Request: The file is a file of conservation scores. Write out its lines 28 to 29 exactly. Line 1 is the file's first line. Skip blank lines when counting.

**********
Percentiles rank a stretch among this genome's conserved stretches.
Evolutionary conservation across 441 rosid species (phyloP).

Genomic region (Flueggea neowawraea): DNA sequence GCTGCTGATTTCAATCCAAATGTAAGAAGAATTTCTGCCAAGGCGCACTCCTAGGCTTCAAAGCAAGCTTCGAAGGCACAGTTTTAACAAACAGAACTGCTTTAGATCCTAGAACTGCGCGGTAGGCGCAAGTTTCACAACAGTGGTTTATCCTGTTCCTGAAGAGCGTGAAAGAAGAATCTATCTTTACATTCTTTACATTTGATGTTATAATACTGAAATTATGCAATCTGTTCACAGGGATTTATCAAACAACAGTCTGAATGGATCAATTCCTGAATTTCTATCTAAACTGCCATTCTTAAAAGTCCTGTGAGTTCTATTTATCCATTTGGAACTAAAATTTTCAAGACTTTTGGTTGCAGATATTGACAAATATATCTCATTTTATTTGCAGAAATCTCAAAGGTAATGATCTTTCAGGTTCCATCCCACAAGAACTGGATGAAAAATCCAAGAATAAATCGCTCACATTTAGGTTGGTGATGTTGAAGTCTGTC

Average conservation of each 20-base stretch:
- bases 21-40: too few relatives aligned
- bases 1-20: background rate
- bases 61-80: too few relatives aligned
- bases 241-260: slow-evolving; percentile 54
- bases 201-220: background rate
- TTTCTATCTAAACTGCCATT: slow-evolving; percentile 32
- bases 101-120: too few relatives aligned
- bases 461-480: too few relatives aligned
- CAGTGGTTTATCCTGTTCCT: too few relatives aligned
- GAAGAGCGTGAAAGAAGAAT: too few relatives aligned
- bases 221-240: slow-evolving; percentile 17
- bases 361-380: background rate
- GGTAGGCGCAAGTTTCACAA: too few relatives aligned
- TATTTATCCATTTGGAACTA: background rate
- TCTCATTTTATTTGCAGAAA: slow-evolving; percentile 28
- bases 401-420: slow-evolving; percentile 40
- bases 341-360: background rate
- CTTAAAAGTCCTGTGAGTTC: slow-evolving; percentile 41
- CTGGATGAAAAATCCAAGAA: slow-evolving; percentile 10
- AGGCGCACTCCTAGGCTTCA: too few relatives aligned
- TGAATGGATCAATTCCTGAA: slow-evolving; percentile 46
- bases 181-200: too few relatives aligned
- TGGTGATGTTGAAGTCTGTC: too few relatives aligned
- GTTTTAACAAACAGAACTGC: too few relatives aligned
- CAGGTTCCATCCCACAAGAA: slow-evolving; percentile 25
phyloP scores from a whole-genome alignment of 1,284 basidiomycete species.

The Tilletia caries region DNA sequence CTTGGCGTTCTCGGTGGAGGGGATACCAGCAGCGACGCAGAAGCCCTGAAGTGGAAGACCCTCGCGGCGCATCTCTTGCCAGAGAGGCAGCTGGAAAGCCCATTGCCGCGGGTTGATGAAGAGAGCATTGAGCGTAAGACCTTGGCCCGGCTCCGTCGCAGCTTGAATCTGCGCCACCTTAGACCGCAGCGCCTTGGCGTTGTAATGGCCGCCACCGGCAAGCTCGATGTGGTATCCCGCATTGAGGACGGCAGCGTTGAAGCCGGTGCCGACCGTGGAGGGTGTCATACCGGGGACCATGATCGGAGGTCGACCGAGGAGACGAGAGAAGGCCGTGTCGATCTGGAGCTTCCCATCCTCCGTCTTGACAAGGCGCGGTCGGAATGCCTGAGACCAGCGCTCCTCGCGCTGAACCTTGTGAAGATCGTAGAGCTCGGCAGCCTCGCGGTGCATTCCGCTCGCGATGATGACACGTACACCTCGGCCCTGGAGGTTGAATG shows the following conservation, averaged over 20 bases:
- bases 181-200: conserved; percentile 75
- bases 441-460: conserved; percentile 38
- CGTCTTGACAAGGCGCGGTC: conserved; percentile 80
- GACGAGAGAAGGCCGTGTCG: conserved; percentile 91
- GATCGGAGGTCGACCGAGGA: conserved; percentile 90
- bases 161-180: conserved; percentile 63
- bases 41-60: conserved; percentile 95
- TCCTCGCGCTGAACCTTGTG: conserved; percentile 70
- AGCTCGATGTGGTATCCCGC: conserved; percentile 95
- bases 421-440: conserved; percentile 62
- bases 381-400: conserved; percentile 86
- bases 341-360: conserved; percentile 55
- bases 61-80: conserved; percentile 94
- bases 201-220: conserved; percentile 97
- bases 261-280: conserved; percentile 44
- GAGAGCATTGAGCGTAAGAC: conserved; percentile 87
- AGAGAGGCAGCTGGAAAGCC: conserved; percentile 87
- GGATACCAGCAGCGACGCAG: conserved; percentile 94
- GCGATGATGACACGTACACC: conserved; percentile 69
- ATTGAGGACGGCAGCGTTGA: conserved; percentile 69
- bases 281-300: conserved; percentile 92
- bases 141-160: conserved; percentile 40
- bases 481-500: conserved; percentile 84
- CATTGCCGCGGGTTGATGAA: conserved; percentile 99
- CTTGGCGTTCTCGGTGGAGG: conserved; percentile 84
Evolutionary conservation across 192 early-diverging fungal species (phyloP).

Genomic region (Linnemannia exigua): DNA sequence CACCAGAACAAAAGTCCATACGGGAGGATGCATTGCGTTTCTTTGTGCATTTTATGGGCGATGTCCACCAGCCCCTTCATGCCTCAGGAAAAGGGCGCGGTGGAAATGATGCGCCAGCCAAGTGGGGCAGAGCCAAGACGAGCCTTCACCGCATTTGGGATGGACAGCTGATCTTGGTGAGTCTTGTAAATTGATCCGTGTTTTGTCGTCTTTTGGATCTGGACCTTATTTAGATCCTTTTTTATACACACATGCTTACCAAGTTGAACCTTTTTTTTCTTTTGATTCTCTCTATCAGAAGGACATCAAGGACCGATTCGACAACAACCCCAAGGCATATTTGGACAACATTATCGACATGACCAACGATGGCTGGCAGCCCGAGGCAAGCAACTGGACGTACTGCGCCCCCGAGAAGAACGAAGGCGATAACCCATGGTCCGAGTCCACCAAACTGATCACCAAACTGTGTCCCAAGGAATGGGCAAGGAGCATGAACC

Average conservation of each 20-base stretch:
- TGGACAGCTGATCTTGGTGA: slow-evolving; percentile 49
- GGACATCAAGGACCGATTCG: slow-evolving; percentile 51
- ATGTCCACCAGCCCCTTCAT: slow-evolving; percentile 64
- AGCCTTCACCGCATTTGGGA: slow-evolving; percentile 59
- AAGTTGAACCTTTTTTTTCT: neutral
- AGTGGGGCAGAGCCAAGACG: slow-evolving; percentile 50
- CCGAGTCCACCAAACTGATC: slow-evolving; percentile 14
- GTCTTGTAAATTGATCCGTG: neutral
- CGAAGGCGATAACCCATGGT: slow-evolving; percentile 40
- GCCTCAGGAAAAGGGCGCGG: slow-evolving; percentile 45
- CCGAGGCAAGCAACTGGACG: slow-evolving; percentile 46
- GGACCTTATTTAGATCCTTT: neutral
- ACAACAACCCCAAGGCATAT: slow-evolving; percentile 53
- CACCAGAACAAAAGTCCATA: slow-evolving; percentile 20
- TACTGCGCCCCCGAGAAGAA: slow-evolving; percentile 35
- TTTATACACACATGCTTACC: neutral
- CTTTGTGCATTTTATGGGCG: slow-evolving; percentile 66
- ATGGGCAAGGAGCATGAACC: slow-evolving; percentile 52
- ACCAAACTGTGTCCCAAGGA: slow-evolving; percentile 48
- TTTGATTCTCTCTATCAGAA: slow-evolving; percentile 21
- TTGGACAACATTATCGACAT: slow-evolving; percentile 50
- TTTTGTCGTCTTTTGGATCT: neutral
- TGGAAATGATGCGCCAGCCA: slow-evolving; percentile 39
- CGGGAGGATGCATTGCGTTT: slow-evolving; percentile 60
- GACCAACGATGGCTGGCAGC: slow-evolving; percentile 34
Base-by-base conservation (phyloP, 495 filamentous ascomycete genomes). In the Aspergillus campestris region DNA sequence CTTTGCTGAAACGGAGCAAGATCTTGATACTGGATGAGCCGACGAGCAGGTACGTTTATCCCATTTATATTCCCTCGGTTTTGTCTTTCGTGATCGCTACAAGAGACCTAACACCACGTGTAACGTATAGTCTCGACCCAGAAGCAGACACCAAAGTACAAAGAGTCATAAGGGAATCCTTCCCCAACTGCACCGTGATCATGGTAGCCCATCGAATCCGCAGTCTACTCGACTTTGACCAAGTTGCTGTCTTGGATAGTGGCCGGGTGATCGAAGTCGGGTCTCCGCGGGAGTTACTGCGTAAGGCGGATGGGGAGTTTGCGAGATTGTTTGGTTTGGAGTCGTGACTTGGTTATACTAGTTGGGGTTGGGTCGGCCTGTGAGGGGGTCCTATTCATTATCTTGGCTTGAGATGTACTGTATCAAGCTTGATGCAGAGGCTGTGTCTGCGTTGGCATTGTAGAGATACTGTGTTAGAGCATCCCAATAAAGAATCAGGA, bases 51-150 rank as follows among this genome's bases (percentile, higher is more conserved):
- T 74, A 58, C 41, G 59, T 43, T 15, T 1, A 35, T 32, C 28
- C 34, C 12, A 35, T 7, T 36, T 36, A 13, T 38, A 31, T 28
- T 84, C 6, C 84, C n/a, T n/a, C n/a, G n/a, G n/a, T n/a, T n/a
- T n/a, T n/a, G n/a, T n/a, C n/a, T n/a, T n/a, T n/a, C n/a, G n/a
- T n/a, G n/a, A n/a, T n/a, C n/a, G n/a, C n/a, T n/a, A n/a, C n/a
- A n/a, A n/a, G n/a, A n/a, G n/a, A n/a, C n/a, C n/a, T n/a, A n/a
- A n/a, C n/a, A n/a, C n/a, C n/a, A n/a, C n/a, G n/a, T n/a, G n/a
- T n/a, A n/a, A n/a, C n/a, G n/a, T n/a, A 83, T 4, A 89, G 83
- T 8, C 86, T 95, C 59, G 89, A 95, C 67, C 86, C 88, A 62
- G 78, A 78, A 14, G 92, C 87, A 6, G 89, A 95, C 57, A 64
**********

- GTTTTAACAAACAGAACTGC: too few relatives aligned
- CAGGTTCCATCCCACAAGAA: slow-evolving; percentile 25